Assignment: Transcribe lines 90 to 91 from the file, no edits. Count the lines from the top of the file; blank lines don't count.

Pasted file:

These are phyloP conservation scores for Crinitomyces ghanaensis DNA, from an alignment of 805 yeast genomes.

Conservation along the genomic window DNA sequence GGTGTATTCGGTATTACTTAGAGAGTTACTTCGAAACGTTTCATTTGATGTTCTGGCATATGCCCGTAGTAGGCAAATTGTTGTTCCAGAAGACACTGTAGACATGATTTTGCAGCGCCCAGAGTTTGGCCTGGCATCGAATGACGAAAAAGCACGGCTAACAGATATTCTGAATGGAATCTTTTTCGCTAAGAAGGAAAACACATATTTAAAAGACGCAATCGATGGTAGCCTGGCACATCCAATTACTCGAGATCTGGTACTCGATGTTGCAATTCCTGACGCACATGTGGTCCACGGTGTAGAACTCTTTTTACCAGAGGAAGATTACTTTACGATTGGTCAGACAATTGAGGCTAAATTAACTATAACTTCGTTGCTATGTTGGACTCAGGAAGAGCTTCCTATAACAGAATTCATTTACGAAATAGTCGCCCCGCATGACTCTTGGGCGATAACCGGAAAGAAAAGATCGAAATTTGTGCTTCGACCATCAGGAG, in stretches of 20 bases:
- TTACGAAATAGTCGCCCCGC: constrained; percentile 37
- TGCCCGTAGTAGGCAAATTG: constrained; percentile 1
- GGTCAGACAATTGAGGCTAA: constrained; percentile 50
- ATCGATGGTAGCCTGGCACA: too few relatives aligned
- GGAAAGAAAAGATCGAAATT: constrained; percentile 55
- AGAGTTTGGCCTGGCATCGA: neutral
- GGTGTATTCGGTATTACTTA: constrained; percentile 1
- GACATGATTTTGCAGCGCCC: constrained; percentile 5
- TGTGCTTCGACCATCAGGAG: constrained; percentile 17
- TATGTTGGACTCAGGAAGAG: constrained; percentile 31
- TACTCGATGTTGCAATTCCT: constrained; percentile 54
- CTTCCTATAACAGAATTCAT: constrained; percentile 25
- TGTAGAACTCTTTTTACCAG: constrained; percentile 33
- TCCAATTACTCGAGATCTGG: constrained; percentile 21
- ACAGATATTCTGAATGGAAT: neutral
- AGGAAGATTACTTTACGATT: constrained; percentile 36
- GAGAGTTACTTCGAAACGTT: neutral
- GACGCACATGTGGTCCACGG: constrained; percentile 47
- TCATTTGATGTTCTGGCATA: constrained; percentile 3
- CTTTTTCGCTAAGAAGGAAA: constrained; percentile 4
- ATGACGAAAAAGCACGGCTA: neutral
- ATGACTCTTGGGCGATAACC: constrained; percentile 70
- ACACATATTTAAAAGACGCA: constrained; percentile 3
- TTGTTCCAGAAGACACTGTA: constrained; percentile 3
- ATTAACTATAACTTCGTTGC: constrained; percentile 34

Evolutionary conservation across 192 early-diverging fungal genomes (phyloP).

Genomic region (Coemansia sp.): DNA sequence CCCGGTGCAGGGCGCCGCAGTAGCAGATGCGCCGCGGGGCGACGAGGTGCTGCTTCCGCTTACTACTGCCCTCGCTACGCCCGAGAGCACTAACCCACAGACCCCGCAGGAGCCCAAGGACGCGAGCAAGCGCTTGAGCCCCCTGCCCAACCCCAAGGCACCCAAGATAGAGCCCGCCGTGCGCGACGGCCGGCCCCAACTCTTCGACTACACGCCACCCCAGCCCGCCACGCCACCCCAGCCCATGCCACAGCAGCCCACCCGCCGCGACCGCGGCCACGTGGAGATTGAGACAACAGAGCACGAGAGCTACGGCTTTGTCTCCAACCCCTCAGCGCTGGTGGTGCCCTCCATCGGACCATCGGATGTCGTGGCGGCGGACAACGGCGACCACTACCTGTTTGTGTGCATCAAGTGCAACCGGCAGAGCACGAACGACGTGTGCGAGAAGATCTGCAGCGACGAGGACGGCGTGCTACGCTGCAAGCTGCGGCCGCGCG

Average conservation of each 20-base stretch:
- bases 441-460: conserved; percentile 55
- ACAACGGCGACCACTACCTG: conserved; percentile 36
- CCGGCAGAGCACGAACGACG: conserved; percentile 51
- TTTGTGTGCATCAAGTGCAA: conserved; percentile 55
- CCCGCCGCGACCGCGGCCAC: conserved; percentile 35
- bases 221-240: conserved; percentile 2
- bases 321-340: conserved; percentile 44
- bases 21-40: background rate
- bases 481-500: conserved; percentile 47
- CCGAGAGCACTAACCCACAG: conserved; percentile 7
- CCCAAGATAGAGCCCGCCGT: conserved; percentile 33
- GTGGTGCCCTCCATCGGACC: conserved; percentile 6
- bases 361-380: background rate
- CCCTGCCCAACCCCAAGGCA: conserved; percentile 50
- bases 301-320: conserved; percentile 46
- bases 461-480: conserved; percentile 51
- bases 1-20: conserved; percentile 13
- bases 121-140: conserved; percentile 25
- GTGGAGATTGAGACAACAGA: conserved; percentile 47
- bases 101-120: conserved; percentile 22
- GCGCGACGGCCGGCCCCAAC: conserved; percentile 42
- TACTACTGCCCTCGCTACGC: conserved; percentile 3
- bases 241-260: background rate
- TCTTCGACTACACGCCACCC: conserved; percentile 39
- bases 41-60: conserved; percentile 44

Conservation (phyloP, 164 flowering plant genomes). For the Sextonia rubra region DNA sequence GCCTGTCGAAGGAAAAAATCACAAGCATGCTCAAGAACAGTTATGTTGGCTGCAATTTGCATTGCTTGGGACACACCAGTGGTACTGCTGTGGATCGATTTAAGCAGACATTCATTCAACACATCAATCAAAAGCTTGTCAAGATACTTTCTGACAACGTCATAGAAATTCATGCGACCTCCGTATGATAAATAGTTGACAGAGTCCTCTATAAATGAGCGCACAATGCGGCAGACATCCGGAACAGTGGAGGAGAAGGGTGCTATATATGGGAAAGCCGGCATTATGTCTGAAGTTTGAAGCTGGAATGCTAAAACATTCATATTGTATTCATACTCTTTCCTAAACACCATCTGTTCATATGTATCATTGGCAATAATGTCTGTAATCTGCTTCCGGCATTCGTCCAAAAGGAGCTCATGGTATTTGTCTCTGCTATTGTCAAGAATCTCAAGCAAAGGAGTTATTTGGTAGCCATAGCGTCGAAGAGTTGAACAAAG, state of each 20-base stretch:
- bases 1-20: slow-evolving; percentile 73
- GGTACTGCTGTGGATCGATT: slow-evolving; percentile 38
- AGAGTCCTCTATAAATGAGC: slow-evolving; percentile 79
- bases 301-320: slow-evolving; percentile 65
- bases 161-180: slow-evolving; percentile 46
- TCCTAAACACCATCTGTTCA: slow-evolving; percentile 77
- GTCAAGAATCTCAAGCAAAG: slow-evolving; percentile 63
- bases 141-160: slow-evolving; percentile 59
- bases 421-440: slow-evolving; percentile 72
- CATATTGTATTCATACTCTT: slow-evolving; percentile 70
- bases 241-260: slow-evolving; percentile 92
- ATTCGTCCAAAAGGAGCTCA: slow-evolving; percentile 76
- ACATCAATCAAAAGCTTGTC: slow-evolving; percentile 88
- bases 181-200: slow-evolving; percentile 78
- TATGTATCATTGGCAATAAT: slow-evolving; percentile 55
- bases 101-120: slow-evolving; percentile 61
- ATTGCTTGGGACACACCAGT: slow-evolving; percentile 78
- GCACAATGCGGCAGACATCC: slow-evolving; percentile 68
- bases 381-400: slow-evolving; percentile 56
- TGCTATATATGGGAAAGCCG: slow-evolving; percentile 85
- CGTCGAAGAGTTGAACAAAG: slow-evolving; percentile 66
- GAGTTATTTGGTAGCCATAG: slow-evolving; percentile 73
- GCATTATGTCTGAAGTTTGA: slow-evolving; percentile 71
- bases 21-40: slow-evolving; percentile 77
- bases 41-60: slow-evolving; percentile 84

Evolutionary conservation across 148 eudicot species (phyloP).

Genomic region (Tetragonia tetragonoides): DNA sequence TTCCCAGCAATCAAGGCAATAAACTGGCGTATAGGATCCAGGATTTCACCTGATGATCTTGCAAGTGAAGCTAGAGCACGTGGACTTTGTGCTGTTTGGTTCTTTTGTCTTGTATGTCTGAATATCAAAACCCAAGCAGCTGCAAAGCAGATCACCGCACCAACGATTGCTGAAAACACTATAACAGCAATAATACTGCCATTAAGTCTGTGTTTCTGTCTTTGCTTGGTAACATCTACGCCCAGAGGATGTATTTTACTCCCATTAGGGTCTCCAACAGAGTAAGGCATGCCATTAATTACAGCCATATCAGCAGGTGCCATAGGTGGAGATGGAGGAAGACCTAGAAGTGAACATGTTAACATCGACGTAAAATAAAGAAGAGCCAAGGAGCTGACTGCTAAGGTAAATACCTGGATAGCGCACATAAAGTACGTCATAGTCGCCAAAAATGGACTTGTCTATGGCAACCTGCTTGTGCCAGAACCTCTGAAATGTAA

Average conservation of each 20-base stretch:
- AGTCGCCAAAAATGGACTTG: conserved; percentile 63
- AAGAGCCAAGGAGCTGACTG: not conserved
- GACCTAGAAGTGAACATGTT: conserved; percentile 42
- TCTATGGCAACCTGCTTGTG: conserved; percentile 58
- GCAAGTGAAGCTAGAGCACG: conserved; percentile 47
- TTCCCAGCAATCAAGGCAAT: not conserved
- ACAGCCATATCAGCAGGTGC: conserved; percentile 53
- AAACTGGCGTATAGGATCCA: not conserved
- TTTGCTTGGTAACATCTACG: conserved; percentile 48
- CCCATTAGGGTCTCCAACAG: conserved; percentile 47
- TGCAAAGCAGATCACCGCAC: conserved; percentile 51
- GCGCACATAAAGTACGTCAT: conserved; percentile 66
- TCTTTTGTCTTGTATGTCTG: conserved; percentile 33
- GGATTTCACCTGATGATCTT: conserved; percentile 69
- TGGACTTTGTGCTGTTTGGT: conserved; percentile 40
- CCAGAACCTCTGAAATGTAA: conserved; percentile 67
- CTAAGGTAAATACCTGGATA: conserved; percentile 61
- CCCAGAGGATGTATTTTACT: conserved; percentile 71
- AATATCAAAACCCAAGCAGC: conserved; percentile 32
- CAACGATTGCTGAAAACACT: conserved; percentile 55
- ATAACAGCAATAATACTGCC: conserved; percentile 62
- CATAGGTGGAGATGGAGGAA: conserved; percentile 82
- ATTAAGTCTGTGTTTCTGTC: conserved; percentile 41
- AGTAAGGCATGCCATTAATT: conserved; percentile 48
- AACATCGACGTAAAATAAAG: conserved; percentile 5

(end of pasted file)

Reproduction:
- TTCCCAGCAATCAAGGCAAT: not conserved
- ACAGCCATATCAGCAGGTGC: conserved; percentile 53